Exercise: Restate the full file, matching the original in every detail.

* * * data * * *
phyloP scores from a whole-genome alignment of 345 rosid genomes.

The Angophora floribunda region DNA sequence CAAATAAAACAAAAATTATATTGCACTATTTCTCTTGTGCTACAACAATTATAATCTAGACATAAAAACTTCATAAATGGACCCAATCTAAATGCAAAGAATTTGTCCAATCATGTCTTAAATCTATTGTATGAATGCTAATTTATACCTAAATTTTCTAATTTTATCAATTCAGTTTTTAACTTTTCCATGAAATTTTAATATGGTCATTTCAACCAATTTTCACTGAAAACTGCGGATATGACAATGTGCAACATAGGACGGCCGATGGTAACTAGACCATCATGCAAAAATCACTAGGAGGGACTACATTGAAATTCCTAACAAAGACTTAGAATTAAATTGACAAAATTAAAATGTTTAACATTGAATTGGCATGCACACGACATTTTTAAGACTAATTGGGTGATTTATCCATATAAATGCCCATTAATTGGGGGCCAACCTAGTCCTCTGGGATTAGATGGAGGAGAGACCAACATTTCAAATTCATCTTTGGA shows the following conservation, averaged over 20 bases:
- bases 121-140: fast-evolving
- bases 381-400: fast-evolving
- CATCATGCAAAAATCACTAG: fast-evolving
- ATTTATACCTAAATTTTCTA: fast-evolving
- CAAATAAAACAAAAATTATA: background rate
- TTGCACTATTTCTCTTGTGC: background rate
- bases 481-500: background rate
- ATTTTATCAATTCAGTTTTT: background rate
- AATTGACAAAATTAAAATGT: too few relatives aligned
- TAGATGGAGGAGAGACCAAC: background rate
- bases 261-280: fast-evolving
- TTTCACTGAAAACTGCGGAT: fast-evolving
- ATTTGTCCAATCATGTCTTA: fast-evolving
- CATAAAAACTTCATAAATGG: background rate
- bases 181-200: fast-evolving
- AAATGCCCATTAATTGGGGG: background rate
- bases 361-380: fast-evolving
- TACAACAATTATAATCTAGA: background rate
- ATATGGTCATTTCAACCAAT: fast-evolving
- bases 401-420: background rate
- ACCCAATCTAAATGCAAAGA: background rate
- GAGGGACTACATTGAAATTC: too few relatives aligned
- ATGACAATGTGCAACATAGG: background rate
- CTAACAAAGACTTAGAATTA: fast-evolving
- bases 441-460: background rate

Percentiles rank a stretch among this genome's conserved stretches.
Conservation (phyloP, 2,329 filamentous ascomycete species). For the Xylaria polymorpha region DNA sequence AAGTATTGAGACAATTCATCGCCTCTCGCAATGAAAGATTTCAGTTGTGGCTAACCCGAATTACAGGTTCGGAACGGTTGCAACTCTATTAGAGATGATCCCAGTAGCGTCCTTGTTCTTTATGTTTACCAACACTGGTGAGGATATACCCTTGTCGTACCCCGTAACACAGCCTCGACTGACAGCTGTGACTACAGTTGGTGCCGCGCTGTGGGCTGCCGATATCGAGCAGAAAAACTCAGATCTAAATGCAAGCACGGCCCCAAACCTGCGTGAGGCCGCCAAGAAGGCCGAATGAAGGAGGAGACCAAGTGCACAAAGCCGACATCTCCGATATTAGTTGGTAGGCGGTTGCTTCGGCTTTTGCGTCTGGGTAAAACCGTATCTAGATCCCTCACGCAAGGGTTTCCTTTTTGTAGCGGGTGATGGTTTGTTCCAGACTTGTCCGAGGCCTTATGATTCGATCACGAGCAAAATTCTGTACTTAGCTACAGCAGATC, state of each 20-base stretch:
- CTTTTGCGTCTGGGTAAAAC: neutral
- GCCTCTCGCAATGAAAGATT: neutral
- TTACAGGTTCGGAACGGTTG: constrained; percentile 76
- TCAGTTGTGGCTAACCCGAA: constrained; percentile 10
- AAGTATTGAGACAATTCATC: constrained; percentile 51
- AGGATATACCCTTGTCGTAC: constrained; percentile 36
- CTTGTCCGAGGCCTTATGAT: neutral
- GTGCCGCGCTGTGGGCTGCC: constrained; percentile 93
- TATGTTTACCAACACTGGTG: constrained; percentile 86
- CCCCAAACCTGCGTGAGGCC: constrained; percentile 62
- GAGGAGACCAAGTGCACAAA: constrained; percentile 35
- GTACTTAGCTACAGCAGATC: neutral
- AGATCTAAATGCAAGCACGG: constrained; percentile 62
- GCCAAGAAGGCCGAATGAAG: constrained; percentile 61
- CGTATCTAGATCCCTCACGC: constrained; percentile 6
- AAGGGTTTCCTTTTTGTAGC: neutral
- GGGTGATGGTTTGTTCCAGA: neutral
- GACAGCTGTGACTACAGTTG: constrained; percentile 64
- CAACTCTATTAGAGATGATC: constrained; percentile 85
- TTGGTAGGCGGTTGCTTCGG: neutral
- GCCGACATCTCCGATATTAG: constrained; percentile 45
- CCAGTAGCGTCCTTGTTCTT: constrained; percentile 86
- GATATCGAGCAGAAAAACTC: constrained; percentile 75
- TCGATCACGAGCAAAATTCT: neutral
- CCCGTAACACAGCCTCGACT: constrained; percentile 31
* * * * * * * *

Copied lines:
phyloP scores from a whole-genome alignment of 345 rosid genomes.

The Angophora floribunda region DNA sequence CAAATAAAACAAAAATTATATTGCACTATTTCTCTTGTGCTACAACAATTATAATCTAGACATAAAAACTTCATAAATGGACCCAATCTAAATGCAAAGAATTTGTCCAATCATGTCTTAAATCTATTGTATGAATGCTAATTTATACCTAAATTTTCTAATTTTATCAATTCAGTTTTTAACTTTTCCATGAAATTTTAATATGGTCATTTCAACCAATTTTCACTGAAAACTGCGGATATGACAATGTGCAACATAGGACGGCCGATGGTAACTAGACCATCATGCAAAAATCACTAGGAGGGACTACATTGAAATTCCTAACAAAGACTTAGAATTAAATTGACAAAATTAAAATGTTTAACATTGAATTGGCATGCACACGACATTTTTAAGACTAATTGGGTGATTTATCCATATAAATGCCCATTAATTGGGGGCCAACCTAGTCCTCTGGGATTAGATGGAGGAGAGACCAACATTTCAAATTCATCTTTGGA shows the following conservation, averaged over 20 bases:
- bases 121-140: fast-evolving
- bases 381-400: fast-evolving
- CATCATGCAAAAATCACTAG: fast-evolving
- ATTTATACCTAAATTTTCTA: fast-evolving
- CAAATAAAACAAAAATTATA: background rate
- TTGCACTATTTCTCTTGTGC: background rate
- bases 481-500: background rate
- ATTTTATCAATTCAGTTTTT: background rate
- AATTGACAAAATTAAAATGT: too few relatives aligned
- TAGATGGAGGAGAGACCAAC: background rate
- bases 261-280: fast-evolving
- TTTCACTGAAAACTGCGGAT: fast-evolving
- ATTTGTCCAATCATGTCTTA: fast-evolving
- CATAAAAACTTCATAAATGG: background rate
- bases 181-200: fast-evolving
- AAATGCCCATTAATTGGGGG: background rate
- bases 361-380: fast-evolving
- TACAACAATTATAATCTAGA: background rate
- ATATGGTCATTTCAACCAAT: fast-evolving
- bases 401-420: background rate
- ACCCAATCTAAATGCAAAGA: background rate
- GAGGGACTACATTGAAATTC: too few relatives aligned
- ATGACAATGTGCAACATAGG: background rate
- CTAACAAAGACTTAGAATTA: fast-evolving
- bases 441-460: background rate

Percentiles rank a stretch among this genome's conserved stretches.
Conservation (phyloP, 2,329 filamentous ascomycete species). For the Xylaria polymorpha region DNA sequence AAGTATTGAGACAATTCATCGCCTCTCGCAATGAAAGATTTCAGTTGTGGCTAACCCGAATTACAGGTTCGGAACGGTTGCAACTCTATTAGAGATGATCCCAGTAGCGTCCTTGTTCTTTATGTTTACCAACACTGGTGAGGATATACCCTTGTCGTACCCCGTAACACAGCCTCGACTGACAGCTGTGACTACAGTTGGTGCCGCGCTGTGGGCTGCCGATATCGAGCAGAAAAACTCAGATCTAAATGCAAGCACGGCCCCAAACCTGCGTGAGGCCGCCAAGAAGGCCGAATGAAGGAGGAGACCAAGTGCACAAAGCCGACATCTCCGATATTAGTTGGTAGGCGGTTGCTTCGGCTTTTGCGTCTGGGTAAAACCGTATCTAGATCCCTCACGCAAGGGTTTCCTTTTTGTAGCGGGTGATGGTTTGTTCCAGACTTGTCCGAGGCCTTATGATTCGATCACGAGCAAAATTCTGTACTTAGCTACAGCAGATC, state of each 20-base stretch:
- CTTTTGCGTCTGGGTAAAAC: neutral
- GCCTCTCGCAATGAAAGATT: neutral
- TTACAGGTTCGGAACGGTTG: constrained; percentile 76
- TCAGTTGTGGCTAACCCGAA: constrained; percentile 10
- AAGTATTGAGACAATTCATC: constrained; percentile 51
- AGGATATACCCTTGTCGTAC: constrained; percentile 36
- CTTGTCCGAGGCCTTATGAT: neutral
- GTGCCGCGCTGTGGGCTGCC: constrained; percentile 93
- TATGTTTACCAACACTGGTG: constrained; percentile 86
- CCCCAAACCTGCGTGAGGCC: constrained; percentile 62
- GAGGAGACCAAGTGCACAAA: constrained; percentile 35
- GTACTTAGCTACAGCAGATC: neutral
- AGATCTAAATGCAAGCACGG: constrained; percentile 62
- GCCAAGAAGGCCGAATGAAG: constrained; percentile 61
- CGTATCTAGATCCCTCACGC: constrained; percentile 6
- AAGGGTTTCCTTTTTGTAGC: neutral
- GGGTGATGGTTTGTTCCAGA: neutral
- GACAGCTGTGACTACAGTTG: constrained; percentile 64
- CAACTCTATTAGAGATGATC: constrained; percentile 85
- TTGGTAGGCGGTTGCTTCGG: neutral
- GCCGACATCTCCGATATTAG: constrained; percentile 45
- CCAGTAGCGTCCTTGTTCTT: constrained; percentile 86
- GATATCGAGCAGAAAAACTC: constrained; percentile 75
- TCGATCACGAGCAAAATTCT: neutral
- CCCGTAACACAGCCTCGACT: constrained; percentile 31